Sunday, April 8, 2012

Recipe - Mushroom Risotto

Aaaa... My beloved gluten free blog, how I've missed you so. Life is busy, life is short, life is sweet but still filled with love every day. Today is the start of a 3day weekend off from work, life, daily stresses, the outside world. Dear hubby and I went out to do what we needed to today and will now spend the remaining time today and the next 2 days staying inside with nothing more to do then spend time relaxing. playing with games and computer, being with each other and of course being able to finally cook again at my pace.

Although this recipe is not from any time recently, I will have to make it again soon I think as it has been a very long time indeed since I have made risotto from scratch.

This recipe is a bit time consuming because it requires you stand there stirring, adding liquid often and just generally keeping an eye on things but the time vs the result are very much worth it!

This recipe originated is again from my beloved Jamie Oliver and his 30min meals collection but it is my own twist on it. Risotto rice + mushrooms = a perfect gluten free dish as long as you are a lover of mushrooms such as myself and dear hubby.

Tip #1 - Please do not use just plain white button mushrooms... although these are nice on themselves for things such as salads and perhaps even eggs, this recipe needs a very full flavoured mushroom such as oyster, sataki, or chestnut.

Tip #2 - There are a LOT of rices to choose from and they all serve a special purpose so choosing the correct rice for the dish you are making is vital. In this recipe you need to look for risotto rice. Every rice is grown different, is different and is processed different for this reason.

Copied From Wiki About Rice In General
A high-starch (amylopectin), low-amylose round medium- or short- grain rice is usually used to make risotto. Such rices have the ability to absorb liquids and to release starch and so they are stickier than the long grain varieties. The principal varieties used in Italy are Arborio, Baldo, Carnaroli, Padano, Roma, and Vialone Nano. Carnaroli and Vialone Nano are considered to be the best (and most expensive) varieties, with different users preferring one over the other. They have slightly different properties. For example, Carnaroli is less likely than Vialone Nano to get overcooked, but the latter, being smaller, cooks faster and absorbs condiments better. Other varieties like Roma, Baldo, Ribe and Originario may be used but will not have the creaminess of the traditional dish. These varieties are considered better for soups and other non-risotto rice dishes and for making sweet rice desserts. Rice designations of Superfino, Semifino and Fino refer to the size and shape (specifically the length and the narrowness) of the grains, and not the quality.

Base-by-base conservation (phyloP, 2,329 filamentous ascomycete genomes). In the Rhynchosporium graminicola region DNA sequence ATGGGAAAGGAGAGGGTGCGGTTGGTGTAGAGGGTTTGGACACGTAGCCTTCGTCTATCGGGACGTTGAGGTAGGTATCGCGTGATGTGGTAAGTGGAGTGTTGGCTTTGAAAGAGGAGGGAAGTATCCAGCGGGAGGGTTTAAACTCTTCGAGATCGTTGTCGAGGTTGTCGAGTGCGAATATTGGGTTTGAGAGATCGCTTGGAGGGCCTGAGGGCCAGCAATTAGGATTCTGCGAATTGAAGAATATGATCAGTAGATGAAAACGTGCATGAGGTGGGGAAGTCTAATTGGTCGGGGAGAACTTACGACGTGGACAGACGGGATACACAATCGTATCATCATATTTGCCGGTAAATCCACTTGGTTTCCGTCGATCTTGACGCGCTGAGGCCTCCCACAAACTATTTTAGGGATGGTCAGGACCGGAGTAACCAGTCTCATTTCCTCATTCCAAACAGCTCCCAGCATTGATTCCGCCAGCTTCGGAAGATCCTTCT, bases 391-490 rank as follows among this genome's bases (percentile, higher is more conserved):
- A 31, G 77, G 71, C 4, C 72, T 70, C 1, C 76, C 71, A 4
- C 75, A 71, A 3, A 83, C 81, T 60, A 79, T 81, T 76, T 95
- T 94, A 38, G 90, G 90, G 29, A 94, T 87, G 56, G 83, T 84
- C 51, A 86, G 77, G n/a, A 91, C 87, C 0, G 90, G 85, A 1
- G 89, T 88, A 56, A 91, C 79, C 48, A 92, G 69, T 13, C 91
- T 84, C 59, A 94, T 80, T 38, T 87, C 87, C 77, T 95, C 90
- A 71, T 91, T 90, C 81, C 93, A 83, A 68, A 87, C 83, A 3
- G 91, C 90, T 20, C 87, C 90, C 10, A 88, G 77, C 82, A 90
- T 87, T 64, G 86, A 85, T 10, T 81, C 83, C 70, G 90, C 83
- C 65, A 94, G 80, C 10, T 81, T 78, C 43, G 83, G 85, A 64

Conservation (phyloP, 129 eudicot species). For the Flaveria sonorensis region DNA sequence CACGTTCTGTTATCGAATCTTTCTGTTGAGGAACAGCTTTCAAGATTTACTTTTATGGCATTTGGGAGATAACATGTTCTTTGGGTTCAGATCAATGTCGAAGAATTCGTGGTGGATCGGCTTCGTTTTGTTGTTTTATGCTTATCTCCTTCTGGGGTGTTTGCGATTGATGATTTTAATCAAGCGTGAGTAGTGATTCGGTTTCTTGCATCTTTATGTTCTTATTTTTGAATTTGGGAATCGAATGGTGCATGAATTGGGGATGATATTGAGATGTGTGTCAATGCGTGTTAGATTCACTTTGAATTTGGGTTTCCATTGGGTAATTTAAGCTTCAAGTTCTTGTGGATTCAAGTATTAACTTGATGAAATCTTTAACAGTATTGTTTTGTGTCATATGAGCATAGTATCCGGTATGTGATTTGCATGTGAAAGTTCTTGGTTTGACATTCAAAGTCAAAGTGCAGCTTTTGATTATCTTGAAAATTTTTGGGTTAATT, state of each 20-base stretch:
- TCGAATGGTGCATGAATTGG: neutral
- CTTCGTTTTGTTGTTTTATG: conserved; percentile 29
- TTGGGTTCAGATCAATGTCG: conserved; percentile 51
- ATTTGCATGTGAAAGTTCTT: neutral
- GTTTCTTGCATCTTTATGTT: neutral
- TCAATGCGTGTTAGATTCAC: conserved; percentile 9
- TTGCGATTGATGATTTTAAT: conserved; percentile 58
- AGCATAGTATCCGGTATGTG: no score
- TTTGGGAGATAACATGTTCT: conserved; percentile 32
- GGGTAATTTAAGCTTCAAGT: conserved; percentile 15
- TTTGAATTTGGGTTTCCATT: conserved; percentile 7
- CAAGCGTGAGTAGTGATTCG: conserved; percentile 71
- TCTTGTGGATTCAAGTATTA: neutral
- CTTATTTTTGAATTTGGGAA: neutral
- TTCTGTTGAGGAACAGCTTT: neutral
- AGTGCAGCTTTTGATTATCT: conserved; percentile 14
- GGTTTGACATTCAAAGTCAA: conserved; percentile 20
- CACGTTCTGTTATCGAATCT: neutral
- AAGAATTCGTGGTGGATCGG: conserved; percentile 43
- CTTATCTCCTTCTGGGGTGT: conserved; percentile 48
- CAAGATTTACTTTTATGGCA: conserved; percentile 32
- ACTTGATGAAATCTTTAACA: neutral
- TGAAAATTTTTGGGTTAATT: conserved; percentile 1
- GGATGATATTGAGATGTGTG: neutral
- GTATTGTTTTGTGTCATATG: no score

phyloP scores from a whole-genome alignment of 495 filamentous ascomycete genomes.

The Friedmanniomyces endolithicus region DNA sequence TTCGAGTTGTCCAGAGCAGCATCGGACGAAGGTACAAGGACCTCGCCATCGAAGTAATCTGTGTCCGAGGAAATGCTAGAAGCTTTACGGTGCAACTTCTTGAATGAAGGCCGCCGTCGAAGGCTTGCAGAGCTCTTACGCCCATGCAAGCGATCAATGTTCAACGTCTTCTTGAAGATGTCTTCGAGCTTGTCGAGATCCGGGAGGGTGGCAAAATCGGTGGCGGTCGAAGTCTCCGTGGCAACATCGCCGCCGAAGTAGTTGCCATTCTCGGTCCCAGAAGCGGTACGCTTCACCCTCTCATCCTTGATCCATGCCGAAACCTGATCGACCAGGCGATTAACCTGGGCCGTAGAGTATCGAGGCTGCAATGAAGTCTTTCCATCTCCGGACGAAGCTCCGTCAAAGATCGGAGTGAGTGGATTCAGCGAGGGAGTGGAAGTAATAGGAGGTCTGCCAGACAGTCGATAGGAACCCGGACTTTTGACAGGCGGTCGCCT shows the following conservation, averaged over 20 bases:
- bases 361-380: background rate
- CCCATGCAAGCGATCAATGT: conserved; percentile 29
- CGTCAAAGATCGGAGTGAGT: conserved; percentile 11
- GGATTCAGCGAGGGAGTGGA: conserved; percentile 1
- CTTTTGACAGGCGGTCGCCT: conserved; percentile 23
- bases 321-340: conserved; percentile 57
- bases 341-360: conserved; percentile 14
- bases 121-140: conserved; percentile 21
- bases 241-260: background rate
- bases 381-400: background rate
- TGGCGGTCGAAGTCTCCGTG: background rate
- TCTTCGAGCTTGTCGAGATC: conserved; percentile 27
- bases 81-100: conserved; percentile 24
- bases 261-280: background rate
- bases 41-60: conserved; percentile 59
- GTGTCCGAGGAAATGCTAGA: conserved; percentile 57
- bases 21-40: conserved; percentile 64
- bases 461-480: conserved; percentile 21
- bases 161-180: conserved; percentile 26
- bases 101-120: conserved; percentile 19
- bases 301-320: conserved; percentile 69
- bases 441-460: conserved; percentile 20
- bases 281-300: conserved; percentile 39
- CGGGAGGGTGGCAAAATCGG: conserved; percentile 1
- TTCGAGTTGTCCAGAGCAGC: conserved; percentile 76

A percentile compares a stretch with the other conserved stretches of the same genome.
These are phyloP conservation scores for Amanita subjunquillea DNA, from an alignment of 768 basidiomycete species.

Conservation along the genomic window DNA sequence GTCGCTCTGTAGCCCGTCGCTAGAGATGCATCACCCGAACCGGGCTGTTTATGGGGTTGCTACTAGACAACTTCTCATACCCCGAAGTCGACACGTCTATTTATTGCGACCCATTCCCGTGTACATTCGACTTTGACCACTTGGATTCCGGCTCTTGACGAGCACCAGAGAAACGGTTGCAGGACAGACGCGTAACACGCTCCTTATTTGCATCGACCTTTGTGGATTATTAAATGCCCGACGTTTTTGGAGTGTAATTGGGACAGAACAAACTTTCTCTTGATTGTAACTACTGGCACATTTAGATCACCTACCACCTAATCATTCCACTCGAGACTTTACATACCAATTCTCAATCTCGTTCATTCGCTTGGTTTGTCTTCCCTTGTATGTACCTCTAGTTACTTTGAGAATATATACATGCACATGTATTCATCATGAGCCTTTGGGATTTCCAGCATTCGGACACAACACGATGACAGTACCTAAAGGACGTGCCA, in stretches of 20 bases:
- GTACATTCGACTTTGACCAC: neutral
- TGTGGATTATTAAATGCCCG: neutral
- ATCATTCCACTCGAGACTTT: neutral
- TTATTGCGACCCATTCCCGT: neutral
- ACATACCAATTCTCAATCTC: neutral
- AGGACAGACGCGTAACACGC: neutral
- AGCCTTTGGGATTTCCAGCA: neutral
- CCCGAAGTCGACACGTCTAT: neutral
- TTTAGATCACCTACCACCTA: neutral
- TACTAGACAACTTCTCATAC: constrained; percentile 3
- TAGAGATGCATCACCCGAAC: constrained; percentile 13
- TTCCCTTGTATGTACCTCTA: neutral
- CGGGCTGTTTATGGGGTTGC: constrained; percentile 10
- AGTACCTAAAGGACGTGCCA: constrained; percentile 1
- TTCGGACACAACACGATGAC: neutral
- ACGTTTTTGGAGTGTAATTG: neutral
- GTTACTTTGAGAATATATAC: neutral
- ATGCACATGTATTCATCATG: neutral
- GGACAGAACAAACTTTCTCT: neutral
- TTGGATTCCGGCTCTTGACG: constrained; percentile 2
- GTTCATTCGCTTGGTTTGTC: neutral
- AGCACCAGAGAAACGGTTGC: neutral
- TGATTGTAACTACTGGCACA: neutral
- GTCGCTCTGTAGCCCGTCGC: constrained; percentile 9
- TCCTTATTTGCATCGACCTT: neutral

4 to 6 cups chicken stock
 1/2 to 1 cup white wine
 3-4 cups mixed mushrooms, cleaned & roughly chopped (I used oyster, chestnut and mini sataki) (see tip #1)
 2 tbs cold butter
 1 small onion, finely chopped
 2 cups risotto rice (see tip #2)
 ♥ 2 tbs extra virgin olive oil
 1 small onion, finely chopped
 2 cloves garlic, finely chopped or even crushed
 1 or 2 sprigs fresh thyme (leaves only)
 1/2 cup to 1 cup grated parmesan cheese
 2-3 tbs butter
 freshly cracked pepper to taste

Pre-heat a large skillet pan (something that can with stand a medium-high heat for around 20-30minutes) over a medium-high heat with 2tbs olive oil. Add onion and garlic and saute until translucent and tender.

Add risotto rice and saute until rice starts to turn a light golden brown.

Add wine and let cook until absorbed... keep stirring lightly to ensure you don't burn anything.

This is where this recipe gets a bit time consuming. Add 1/2 cup of chicken stock at a time to your rice mixture and stir as often as you can. The secret to a good vs great risotto is how well you work your rice to make it release it's starch! When all liquid is absorbed from each addition continue adding 1/2 cup at a time until you've added 3 cups in total.

When adding that almost 3rd cup of stock, add 1 cup of your mushroom mixture and 1 sprig worth of fresh thyme along with it. Place the rest of your mushrooms in a small oven proof dish and turn your oven on broiler/grill setting. Add a few pats of butter (the 2 tbs cold butter) throughout the reserved mushrooms and add another sprig worth of fresh thyme over it. Place in your broiler/grill until tender (about 10mins at most). Don't forget about these lovelies while you are continuing with the risotto mix. 

Continue adding 1/2 cup of stock and stirring as much as you can until you've used all stock and your rice is tender. Don't be afraid to TEST YOUR RICE! You want a soft texture while still having just a slight bite left to it. Over done risotto is just as bad as under cooked. If you want to make great dishes, you have to be willing to taste them throughout for their readiness and their seasoning. If you don't know what your food tastes like, how do you expect to know if it's good enough to serve or even eat yourself?

When you have added enough liquid and have the rice cooked to a soft texture, remove from heat and stir in butter until melted throughout and then add the cheese, again mixing until well combined.

Serve this risotto while it's still hot and creamy. Spoon over some of the grilled mushroom mixture and if desired sprinkle with a bit of extra cheese.

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